Before the Supreme Court’s momentous decision last week, in places like Texas, Georgia, Florida, and Louisiana, there were no protections for LGBTQ people from discrimination for their orientation or identity. Through UNITE HERE!’s collective bargaining, we negotiated a contract that provided protection from discrimination and harassment.

48 HILLS What are some of the other issues LGBTQ people should keep their eyes on over the next year?

CLEVE JONES A movement like ours is never finished because the victories we’ve won can always be undone and we have a president today who’s doing everything he can to undo the progress that we’ve made, whether it’s respecting trans kids in schools or permitting same-sex couples to adopt. There’s an attack on so many fronts, so it’s important to be vigilant.

Also, gayborhoods are going away. Just looking at our city, I’d say there are less than a quarter of the venues that used to exist. Now with this new disaster, of all the businesses that are shuttered in the Castro, for example, how many of them are going to be able to reopen?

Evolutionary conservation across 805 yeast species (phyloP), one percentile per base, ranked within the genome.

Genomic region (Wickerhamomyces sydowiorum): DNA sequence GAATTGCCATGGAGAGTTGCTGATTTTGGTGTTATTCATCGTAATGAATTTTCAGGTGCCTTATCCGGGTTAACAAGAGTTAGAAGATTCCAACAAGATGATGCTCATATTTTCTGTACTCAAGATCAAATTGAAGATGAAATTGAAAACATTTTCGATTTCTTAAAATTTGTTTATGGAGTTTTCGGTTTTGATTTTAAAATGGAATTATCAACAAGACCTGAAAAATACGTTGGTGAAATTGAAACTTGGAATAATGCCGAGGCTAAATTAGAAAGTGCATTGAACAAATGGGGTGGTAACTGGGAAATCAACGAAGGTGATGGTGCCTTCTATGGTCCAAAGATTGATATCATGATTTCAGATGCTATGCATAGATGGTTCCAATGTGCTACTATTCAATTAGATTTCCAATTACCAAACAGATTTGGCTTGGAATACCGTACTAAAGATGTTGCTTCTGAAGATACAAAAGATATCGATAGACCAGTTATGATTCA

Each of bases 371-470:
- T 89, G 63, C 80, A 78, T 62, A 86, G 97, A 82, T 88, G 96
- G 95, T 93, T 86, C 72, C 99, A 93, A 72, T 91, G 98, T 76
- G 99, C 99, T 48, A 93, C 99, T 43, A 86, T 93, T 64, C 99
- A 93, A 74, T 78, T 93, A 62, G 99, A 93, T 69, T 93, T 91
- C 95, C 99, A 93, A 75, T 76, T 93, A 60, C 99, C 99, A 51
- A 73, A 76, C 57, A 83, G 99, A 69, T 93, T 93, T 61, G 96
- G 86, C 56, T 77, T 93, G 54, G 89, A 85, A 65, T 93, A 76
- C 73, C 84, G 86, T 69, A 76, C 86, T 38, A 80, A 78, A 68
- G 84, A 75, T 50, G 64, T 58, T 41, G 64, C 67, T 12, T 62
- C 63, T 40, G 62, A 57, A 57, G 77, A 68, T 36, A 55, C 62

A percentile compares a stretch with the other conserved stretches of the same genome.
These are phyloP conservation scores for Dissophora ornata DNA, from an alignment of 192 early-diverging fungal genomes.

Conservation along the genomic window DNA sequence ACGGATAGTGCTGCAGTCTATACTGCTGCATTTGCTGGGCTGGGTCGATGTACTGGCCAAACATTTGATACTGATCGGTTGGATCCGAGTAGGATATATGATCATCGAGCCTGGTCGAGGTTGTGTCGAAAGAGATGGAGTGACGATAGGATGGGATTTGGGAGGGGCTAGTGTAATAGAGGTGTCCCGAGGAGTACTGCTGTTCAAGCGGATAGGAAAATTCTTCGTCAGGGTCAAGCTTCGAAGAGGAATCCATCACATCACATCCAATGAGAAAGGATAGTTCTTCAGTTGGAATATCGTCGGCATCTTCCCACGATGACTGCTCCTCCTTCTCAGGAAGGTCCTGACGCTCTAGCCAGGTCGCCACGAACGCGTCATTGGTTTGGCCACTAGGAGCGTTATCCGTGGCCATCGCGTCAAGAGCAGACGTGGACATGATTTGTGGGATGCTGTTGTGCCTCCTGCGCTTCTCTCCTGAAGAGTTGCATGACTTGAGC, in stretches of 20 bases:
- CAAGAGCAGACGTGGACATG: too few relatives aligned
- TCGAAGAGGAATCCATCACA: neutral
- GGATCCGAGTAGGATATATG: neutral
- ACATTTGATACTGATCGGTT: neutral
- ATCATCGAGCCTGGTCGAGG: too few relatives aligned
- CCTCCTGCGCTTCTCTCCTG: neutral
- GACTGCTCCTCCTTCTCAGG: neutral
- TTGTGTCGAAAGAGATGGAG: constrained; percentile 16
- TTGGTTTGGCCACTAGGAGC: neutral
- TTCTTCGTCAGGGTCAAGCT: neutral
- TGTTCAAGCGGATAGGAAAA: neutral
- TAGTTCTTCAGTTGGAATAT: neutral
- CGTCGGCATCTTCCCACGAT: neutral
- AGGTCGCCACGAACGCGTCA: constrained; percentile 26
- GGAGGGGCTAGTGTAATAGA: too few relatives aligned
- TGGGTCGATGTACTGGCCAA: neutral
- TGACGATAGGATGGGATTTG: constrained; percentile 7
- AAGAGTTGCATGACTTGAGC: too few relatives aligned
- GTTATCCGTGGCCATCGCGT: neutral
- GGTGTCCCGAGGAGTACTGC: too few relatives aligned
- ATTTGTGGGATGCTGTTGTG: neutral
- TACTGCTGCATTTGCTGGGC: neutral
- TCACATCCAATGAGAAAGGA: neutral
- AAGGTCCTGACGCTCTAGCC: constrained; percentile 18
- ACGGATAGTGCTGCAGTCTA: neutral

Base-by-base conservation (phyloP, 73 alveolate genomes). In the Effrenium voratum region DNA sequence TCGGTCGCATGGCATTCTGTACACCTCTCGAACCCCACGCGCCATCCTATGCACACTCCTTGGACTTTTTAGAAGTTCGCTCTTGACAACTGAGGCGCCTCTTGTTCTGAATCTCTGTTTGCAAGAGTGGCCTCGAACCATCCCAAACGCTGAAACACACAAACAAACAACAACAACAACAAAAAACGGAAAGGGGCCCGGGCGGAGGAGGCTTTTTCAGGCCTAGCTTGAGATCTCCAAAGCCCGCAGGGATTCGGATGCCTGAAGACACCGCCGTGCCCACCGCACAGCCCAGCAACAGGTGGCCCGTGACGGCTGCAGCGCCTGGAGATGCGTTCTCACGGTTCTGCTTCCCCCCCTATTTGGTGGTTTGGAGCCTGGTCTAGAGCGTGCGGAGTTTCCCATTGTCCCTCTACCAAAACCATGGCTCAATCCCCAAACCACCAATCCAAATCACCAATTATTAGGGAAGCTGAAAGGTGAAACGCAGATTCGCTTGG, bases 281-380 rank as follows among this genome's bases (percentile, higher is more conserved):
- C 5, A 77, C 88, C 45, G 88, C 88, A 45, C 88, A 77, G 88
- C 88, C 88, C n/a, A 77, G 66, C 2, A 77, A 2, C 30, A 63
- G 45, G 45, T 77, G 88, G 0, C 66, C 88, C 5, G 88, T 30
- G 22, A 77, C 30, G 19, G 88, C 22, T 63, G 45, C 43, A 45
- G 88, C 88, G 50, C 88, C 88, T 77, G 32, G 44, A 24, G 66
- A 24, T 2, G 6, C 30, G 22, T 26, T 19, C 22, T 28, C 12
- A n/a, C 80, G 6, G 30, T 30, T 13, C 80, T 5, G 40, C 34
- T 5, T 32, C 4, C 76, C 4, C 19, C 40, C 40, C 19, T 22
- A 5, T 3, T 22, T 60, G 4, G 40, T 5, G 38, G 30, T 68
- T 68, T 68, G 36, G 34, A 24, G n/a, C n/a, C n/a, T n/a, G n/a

When we lose the gayborhood, we lose political power, cultural vitality, and access to the social services needed by the most vulnerable among us, including people like myself who are HIV positive, transgender people, our kids looking for a safe place, and our elderly, whose own biological families may or may not have continued their affection for them.

The physical neighborhood is a terribly important part of saving our lives and building a culture that, at 50 years old, remains very new, young, and fragile.

Thu/25, 12pm, online
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Sat/27, 11am-5pm, online
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Joshua Rotter
Joshua Rotter
Joshua Rotter is a contributing writer for 48 Hills. He’s also written for the San Francisco Bay Guardian, SF Weekly, SF Examiner, SF Chronicle, and CNET.